I could not disagree more with her critique.  For me, the first hour of the superhero movies, with the exposition and origin stories, is the main draw.  I tend to get bored during the last half, when the movies explode into CGI effects and (usually) underwhelming fight scenes.

                           

                          It's like, when I'm watching Iron Man, I love the exposition that shows Tony Stark's personality, and I love the origin story of how Tony Stark developed the suit.  At the end, when Tony Stark is Iron Man and he is fighting a villain dressed in a bigger armor suit, I tend to start looking at my watch, and I start thinking about what I'm going to eat for dinner or where I'm going to go for a trail run the next weekend.

                           

                          The Avengers and Captain America: The Winter Soldier are the only two contemporary superhero movies that have kept me engaged from beginning to end.

                           

                          X-Men: First Class and X-Men: Days of Future Past fared decently well with regard to this, but there's nothing in the massive grand finale CGI fight scenes that I have not seen before in other movies, and that I have not seen better in other movies.  I preferred the first half of both movies to the grand finale second half.

                           

                          I'm not sure I agree either, but in her defense, she's not saying the CGI 'splosions are the best part...she's just pointing out that the writers often seem to bend over backwards to try and explain these sometimes convoluted backstories, some of which could be movies in themselves (heck, The Avengers took five or six), in order to make us care more than the movie really needs us to in order to have a good time watching it.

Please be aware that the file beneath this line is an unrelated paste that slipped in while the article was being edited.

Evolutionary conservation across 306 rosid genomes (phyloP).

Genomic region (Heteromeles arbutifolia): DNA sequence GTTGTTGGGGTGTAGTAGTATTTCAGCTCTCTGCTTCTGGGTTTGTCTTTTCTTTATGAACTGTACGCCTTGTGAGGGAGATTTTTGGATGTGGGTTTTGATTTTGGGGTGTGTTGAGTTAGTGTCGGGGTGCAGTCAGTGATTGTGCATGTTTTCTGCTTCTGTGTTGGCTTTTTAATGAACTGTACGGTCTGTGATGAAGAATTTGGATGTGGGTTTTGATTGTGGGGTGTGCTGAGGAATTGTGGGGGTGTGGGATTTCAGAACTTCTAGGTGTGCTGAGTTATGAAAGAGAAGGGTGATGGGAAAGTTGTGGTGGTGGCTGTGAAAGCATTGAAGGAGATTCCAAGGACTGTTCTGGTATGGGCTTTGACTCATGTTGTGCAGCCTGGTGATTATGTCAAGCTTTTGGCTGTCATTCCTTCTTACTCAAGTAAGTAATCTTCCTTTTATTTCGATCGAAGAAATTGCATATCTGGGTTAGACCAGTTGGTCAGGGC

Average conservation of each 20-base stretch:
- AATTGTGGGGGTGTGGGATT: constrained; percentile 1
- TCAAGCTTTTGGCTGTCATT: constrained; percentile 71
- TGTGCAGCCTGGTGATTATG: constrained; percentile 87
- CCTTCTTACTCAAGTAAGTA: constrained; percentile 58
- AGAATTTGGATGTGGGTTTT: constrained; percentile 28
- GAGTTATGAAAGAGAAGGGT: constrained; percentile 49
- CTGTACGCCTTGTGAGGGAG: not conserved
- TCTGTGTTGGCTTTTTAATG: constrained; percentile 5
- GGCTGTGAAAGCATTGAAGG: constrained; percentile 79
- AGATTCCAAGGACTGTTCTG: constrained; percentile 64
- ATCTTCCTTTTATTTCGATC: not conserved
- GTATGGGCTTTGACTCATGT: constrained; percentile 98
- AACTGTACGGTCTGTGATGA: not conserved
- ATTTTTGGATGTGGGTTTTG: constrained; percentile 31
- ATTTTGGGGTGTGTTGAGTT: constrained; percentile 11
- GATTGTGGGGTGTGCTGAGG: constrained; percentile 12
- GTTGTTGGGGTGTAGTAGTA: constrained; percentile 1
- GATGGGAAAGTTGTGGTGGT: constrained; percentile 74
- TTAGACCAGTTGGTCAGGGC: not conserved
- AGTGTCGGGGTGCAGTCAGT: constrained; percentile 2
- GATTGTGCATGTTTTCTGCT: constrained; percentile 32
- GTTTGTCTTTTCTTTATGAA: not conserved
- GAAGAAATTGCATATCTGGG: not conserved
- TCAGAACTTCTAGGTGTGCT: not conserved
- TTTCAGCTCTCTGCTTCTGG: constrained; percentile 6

"God guides us on our journey, but careful with those feet." - David Lee Roth, of all people


                          paranoid weirdo

                            No Godzilla or comic book heros for me lately. I watched two movies this weekend which are streaming on netflix.

                             

                            First Steven Soderbergh's Side Effects.  He's always been more miss than hit with me.  This one starts out promisingly, or at least intriguingly.  For the first half of the movie I thought it was going to be an indictment of the pharmaceutical industry.  Then in the third act it becomes a conventional mystery/thriller with some pretty unbelievable plot twists.  Any anti-pharmaceutical angle goes out the window.  Two different movies really, each one unsatisfying.

                             

                            Next was Drinking Buddies.  This appears to be a cliched rom-com on it's suface but the acting is great and the characters are fleshed out really well.  It snuck up on me.  Even halfway through I was on the fence but by the end I was blown away.  All of the little details of love and friendship sketched out among a small group of young adults.  Loved it.

                               Next was Drinking Buddies.  This appears to be a cliched rom-com on it's suface but the acting is great and the characters are fleshed out really well.  It snuck up on me.  Even halfway through I was on the fence but by the end I was blown away.  All of the little details of love and friendship sketched out among a small group of young adults.  Loved it.

                               

                              I thought this was a great movie as well. It is set in and filmed in Chicago at a bunch of places that I know rather well so I was hesitant to like it because I wasn't sure that it captured the essence of the people and the neighborhoods. By the end, however, I was convinced. Jake Johnson sold it for me. The tension throughout was great and any movie featuring snobby beer drinkers is okay by me.


                              paranoid weirdo

                                 

                                I thought this was a great movie as well. It is set in and filmed in Chicago at a bunch of places that I know rather well so I was hesitant to like it because I wasn't sure that it captured the essence of the people and the neighborhoods. By the end, however, I was convinced. Jake Johnson sold it for me. The tension throughout was great and any movie featuring snobby beer drinkers is okay by me.

                                 

                                I'll admit the beer aspect drew me in at first plus we had recently visited chicago, including revolution and other brew pubs (the brewery was Revolution in the movie but I take it only vaguely associated with the real place?).

                                But (just in case a non-beer drinker is interested) the characters transcend any particular setting.  It's a pretty universal story.